The use of radioisotope tracers is one measurement technique deserving special mention. This technique can be applied equally well to both diffusion- and electrophysiology-based measurements and is usually employed to provide information regarding ion-specific transport mechanisms. For example, a diffusion-based model cannot identify the fluid being transported or if the measured volume change is the result of a hydrostatic or osmotic process. Finally, if an osmotic-driven volume change is mediated by an ionic mechanism, then the responsible ion is not identified. By comparison, a limitation with the electrophysiology-based model is that while ionic transport can be measured, the specific ion crossing the membrane is not determined. This is especially true for multi-ionic salt conditions. For both cases, the use of a radiolabeled ionic species allows for directly monitoring ion-specific translocation for the two systems described here.

The components

An Ussing system is comprised of a chamber and perfusion system, and if needed, an amplifier and data acquisition package. If working at defined temperatures, then a circulating water bath is also needed to thermoregulate the chamber system water jackets.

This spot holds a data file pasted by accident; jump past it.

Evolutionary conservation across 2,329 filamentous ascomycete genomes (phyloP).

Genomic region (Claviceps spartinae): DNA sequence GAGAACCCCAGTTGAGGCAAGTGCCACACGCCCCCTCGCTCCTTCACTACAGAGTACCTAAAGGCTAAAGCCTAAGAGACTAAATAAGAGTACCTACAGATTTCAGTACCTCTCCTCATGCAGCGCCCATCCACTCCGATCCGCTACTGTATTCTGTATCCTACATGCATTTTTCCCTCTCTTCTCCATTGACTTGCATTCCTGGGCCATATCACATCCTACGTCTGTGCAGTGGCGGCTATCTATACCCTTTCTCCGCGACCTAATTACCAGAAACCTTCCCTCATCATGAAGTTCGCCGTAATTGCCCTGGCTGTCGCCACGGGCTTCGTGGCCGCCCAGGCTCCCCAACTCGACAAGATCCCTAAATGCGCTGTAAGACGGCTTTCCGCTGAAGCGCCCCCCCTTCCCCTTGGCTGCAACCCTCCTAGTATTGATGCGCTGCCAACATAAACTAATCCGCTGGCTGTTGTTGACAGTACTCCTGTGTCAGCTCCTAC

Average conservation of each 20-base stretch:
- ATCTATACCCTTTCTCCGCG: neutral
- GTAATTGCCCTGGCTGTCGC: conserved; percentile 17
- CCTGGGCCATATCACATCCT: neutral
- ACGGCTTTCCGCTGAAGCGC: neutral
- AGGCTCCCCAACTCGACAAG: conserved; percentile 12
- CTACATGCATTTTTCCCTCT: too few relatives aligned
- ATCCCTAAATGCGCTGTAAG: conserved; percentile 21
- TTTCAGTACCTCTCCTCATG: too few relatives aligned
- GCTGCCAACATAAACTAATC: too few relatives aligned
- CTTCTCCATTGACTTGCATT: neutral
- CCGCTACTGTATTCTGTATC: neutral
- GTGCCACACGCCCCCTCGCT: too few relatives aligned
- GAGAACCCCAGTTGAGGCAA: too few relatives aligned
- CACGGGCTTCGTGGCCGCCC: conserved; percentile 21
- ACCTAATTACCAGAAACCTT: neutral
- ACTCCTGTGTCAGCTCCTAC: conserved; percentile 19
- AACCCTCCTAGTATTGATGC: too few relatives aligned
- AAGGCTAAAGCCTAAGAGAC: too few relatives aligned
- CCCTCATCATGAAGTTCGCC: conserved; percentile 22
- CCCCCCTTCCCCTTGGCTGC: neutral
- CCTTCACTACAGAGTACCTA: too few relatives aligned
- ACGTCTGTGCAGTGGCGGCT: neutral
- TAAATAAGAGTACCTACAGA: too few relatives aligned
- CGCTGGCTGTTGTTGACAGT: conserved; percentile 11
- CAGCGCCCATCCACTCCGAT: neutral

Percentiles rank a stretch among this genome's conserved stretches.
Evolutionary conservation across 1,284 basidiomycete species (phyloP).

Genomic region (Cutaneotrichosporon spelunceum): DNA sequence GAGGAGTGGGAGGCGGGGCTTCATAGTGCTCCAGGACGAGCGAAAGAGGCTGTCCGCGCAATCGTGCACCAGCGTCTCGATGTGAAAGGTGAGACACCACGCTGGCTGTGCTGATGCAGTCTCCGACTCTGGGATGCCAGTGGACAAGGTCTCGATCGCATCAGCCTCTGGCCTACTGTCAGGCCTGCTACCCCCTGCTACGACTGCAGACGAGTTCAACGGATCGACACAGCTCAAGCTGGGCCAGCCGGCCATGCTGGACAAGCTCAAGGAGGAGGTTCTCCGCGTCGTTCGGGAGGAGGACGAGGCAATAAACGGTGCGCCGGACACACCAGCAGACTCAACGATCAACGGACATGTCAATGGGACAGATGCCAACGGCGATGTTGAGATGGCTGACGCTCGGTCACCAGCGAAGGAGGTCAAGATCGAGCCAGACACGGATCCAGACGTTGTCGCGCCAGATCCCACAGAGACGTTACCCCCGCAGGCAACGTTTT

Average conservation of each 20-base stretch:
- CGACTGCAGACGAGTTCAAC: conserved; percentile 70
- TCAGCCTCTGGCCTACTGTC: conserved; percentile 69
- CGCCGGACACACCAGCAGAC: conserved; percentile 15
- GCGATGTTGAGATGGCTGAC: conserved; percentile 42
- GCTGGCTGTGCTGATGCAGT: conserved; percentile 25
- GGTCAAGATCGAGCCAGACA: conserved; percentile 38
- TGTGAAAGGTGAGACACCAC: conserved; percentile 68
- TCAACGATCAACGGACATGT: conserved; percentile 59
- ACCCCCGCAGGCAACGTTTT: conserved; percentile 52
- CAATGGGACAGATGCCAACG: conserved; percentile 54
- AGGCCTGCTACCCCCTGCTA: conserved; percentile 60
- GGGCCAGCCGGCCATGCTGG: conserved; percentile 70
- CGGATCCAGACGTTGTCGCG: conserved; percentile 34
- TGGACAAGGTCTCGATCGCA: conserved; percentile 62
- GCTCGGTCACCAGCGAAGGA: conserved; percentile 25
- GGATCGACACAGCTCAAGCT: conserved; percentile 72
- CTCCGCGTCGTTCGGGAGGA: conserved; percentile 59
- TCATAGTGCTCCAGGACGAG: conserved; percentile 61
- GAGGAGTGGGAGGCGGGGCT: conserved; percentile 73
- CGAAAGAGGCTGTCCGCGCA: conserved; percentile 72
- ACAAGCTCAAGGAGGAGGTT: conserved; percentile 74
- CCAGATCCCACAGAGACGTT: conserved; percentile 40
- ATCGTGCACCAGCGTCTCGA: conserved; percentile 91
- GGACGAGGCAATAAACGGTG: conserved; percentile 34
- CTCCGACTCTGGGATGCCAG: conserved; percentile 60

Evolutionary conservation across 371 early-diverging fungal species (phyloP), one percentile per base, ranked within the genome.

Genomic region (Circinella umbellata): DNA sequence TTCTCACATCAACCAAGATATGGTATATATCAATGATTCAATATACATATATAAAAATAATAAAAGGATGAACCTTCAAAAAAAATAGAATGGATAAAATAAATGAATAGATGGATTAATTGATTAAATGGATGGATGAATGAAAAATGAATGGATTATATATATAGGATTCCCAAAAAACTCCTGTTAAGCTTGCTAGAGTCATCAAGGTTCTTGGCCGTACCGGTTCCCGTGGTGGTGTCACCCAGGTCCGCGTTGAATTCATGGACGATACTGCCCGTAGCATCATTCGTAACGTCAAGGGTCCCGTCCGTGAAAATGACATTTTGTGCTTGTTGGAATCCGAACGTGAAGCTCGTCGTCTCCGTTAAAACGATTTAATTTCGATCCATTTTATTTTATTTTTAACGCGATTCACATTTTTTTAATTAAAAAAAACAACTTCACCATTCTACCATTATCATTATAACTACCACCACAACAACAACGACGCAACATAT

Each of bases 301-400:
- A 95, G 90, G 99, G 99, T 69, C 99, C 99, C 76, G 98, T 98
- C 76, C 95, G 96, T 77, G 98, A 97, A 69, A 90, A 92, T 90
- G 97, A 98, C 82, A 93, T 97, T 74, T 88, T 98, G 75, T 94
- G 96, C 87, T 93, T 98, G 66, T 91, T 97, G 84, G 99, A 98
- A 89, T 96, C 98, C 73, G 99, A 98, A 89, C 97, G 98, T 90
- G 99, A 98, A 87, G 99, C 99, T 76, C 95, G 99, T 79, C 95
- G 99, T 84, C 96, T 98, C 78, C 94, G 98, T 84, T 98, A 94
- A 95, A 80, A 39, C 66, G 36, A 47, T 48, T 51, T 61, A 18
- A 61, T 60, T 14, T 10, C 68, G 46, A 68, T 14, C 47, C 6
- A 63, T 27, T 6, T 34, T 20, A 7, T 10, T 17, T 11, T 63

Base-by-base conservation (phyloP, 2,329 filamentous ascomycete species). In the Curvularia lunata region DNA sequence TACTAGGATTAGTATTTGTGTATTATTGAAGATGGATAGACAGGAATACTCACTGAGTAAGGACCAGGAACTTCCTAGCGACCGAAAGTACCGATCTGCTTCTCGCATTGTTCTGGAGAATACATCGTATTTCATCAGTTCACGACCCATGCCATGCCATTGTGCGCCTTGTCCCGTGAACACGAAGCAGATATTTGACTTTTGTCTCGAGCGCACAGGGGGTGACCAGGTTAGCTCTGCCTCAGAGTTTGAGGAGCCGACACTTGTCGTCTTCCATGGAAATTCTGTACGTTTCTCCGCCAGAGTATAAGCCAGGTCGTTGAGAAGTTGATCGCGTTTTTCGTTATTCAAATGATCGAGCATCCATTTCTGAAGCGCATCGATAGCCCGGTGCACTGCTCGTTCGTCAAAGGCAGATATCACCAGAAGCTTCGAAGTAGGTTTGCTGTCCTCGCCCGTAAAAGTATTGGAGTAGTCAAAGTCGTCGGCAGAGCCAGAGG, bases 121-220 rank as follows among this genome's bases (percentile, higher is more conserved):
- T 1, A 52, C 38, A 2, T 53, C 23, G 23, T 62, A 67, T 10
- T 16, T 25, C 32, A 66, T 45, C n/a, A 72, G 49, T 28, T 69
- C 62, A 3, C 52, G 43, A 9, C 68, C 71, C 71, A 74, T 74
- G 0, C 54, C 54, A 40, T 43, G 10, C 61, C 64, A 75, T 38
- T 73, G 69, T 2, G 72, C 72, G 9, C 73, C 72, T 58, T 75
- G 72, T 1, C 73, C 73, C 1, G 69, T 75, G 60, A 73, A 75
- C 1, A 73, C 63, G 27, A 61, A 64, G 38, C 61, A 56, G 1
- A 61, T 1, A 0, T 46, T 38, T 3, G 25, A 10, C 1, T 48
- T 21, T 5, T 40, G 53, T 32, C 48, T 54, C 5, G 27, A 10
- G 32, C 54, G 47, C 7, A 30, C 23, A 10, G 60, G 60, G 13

The chamber system

While decisions need to be made for each step in assembling a complete Ussing system, the greatest complexity is associated with choosing the chamber and its associated tissue support. Once these elements have been addressed, then the task of selecting the other components is straightforward.

All Ussing chambers have the following features in common: a means to hold the membrane while minimizing tissue damage, a means for holding and exchanging solutions, a means to facilitate precise electrode placement, and a means to control solution temperature and gas load.